Moral high ground
In Gary Livacari’s perfect world, all Democratic candidates for president would simply proclaim President George W. Bush leader-for-life and not even bother trying to replace him. In Livacari’s column on Oct. 23 (Forum: “Downright shameful rhetoric,” p. 5), he expresses outrage with Howard Dean (among others), who dared to call Bush “King George” and stated, “We need to take our country back.” Wow, what an outrage! I’ve never heard of Republicans resorting to such base name-calling and clich?d catchphrases … Oh wait, I did hear that every day for eight years during Bill Clinton’s presidency. Let’s not kid ourselves. The days of civilized politics are long gone, if they ever existed at all, and both sides are to blame. Livacari’s opinion that “political civility and decency were more important than political power” in the past is laughably na?ve. Franklin D. Roosevelt and John F. Kennedy were certainly flawed (they both cheated on their wives and probably committed many other political and social indiscretions that nobody ever talks about today), and cynical name-calling in American politics dates back to the 18th century. To claim that the latest wave of Democrats, who understandably want to liven up their party, is anything new is ludicrous.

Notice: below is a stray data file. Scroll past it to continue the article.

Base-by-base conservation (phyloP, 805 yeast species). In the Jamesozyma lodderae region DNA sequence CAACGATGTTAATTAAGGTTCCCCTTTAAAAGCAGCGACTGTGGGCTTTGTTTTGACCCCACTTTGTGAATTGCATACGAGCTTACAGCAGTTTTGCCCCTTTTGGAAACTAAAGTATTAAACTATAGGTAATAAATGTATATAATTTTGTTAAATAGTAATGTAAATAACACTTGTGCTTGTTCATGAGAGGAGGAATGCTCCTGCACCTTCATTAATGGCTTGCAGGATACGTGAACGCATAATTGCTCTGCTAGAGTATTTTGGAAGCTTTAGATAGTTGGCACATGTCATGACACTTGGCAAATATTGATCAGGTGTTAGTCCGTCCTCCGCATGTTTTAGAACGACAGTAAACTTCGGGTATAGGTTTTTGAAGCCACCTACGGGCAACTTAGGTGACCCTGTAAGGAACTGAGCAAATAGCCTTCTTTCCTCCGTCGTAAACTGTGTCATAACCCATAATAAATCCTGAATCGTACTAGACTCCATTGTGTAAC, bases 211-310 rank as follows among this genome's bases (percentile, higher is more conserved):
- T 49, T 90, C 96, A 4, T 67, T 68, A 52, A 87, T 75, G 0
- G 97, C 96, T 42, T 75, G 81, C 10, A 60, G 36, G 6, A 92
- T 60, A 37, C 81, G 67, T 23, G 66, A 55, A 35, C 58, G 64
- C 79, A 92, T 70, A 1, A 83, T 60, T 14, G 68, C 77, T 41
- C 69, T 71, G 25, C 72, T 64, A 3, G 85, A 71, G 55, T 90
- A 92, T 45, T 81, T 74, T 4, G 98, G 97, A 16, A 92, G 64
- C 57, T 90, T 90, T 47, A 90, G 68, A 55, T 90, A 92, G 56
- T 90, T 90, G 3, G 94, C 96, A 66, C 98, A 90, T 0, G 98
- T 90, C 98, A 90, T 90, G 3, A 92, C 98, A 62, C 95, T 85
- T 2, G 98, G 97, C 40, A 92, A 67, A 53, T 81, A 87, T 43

In his column, Livacari only touches on actual policies but goes on about some vague notion of moral clarity to which Democrats must return if they want their former glory back. Again, please, let’s not kid ourselves. This is the same line of rhetoric (and, by the way, Livacari seems to think that a great rhetorician equals a great politician) that Republicans such as Bill Bennett (compulsive gambler) and Rush Limbaugh (pill-popper) have been spouting for years. Taking the supposed moral high road is a tired way of attacking Democrats, and usually a hypocritical one.
-Benjamin Hart, senior, Hatchet columnist